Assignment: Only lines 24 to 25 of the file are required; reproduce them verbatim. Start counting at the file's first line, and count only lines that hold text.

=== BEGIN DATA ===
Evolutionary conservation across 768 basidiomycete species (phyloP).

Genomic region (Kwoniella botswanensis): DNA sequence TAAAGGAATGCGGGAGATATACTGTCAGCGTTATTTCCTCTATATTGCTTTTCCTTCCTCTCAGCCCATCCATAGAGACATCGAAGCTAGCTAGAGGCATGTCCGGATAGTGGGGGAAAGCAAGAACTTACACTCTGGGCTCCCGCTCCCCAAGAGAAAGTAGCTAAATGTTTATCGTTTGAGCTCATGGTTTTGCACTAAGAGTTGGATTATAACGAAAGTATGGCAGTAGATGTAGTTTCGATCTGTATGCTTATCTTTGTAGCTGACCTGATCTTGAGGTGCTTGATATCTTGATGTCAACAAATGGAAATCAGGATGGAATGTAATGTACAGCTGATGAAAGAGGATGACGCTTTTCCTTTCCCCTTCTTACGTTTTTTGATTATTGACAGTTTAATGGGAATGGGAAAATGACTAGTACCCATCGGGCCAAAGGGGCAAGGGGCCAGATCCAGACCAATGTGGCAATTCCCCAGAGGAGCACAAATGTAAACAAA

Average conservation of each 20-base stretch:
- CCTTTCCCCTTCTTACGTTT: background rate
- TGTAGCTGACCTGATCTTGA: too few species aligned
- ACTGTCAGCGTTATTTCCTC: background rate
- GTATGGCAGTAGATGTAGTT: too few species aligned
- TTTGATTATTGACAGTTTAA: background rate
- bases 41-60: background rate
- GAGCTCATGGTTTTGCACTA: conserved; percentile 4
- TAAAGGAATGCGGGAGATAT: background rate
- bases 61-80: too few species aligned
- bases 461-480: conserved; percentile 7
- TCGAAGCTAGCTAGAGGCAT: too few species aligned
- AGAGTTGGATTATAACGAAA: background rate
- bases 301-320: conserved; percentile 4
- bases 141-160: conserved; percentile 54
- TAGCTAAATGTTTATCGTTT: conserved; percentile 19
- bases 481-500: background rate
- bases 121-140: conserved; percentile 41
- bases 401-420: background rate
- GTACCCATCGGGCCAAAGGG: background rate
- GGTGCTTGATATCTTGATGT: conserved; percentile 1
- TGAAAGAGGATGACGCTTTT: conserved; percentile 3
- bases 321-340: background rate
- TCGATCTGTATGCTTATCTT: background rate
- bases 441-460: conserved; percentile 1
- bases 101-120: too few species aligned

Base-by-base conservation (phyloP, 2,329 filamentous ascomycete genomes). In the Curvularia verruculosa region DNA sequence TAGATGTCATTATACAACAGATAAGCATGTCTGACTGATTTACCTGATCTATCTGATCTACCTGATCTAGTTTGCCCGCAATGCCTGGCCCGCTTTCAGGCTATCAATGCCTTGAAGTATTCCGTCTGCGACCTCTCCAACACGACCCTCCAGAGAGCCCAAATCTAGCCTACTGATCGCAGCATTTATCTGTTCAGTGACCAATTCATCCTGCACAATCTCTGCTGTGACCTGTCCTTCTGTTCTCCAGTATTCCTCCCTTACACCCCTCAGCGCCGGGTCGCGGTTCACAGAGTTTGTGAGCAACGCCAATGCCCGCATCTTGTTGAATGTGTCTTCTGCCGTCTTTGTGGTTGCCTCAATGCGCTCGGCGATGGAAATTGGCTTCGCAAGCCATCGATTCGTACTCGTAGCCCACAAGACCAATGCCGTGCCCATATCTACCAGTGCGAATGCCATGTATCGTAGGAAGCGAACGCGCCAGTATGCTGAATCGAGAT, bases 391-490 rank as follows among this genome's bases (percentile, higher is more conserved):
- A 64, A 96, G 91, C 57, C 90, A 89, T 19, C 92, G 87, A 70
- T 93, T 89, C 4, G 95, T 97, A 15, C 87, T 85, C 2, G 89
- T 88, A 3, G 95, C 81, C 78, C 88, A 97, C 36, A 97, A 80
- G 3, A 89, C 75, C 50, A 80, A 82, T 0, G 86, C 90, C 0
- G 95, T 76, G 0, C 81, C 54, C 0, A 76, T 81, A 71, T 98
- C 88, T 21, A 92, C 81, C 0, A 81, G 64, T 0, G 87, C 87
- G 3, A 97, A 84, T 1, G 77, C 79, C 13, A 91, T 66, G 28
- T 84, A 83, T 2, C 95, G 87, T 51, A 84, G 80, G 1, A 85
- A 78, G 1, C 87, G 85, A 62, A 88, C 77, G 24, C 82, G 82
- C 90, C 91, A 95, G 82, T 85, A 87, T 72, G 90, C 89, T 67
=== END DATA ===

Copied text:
- TGAAAGAGGATGACGCTTTT: conserved; percentile 3
- bases 321-340: background rate